green wooly leggings 2


Once that was settled, I tried them on and marked with pins where I wanted the waistband to sit.  I just don’t like constriction, especially elastic, around my natural waist, and I tend to cut the waistbands of trousers and skirts so that they sit just below my belly button.  I knew that I wanted the leggings to sit a little below that, so they’d layer well with the rest of my wardrobe.


green wooly leggings 3

I would NEVER wear only these in public, or show you my booty in leggings on the internet.  And I just need to get this off my chest, because I keep wanting to say it to young women I see on the street: leggings aren’t pants!  But somehow, I’m OK with you seeing the fit on the dressform, even though the whole point of this dressform is that it’s as close to my actual shape as possible … go figure.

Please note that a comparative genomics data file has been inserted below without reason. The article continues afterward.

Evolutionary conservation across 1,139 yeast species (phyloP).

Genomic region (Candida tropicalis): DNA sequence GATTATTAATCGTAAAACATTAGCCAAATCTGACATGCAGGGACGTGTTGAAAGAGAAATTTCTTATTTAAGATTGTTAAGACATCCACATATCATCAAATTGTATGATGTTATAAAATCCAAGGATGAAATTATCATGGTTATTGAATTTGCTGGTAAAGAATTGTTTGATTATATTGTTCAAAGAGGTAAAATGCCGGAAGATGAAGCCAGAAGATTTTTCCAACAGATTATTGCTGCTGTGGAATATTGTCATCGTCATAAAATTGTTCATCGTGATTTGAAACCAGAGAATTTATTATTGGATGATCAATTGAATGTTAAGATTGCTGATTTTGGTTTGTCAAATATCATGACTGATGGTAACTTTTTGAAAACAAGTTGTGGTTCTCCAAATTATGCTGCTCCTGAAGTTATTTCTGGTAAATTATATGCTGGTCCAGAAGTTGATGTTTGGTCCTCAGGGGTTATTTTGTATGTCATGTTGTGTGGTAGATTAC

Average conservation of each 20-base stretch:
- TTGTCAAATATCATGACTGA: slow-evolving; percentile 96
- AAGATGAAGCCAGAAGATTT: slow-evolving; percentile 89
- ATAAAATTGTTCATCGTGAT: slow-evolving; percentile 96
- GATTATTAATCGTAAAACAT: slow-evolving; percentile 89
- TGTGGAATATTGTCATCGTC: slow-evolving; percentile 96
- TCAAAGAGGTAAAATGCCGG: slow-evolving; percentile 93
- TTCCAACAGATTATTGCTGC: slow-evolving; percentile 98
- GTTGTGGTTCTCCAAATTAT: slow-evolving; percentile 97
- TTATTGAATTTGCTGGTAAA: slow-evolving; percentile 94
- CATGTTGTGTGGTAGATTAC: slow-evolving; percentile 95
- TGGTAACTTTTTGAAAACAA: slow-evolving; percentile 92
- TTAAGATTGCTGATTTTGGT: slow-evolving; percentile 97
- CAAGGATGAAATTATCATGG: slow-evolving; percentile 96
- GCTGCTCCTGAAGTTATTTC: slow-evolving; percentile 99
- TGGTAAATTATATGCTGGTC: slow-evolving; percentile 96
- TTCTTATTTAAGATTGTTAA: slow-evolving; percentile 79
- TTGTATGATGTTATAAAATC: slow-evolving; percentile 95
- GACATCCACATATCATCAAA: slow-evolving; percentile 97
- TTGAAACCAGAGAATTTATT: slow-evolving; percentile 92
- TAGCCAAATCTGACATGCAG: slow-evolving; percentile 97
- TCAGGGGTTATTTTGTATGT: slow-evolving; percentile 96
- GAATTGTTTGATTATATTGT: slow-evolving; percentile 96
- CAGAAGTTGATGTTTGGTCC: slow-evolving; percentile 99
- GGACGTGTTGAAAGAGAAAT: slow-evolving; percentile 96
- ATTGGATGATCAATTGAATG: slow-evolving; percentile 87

I decided to add a wider waistband, which I hoped would make the top more stable and also give it a little more recovery.  I cut two pieces about an inch less wide than the leggings are at the top, and 3″ deep.  I sewed those pieces together, and then to the inside waist of the leggings, also including clear elastic in the top seam.  Then I flipped the waistband to the outside and zigzagged it in place just over the raw edge, and again at the top just under the seam allowance.  I didn’t want the bulk of another turned-under edge at the bottom, and it’s worked out pretty well, the fabric has fluffed up only slightly around the cut and sewn edge.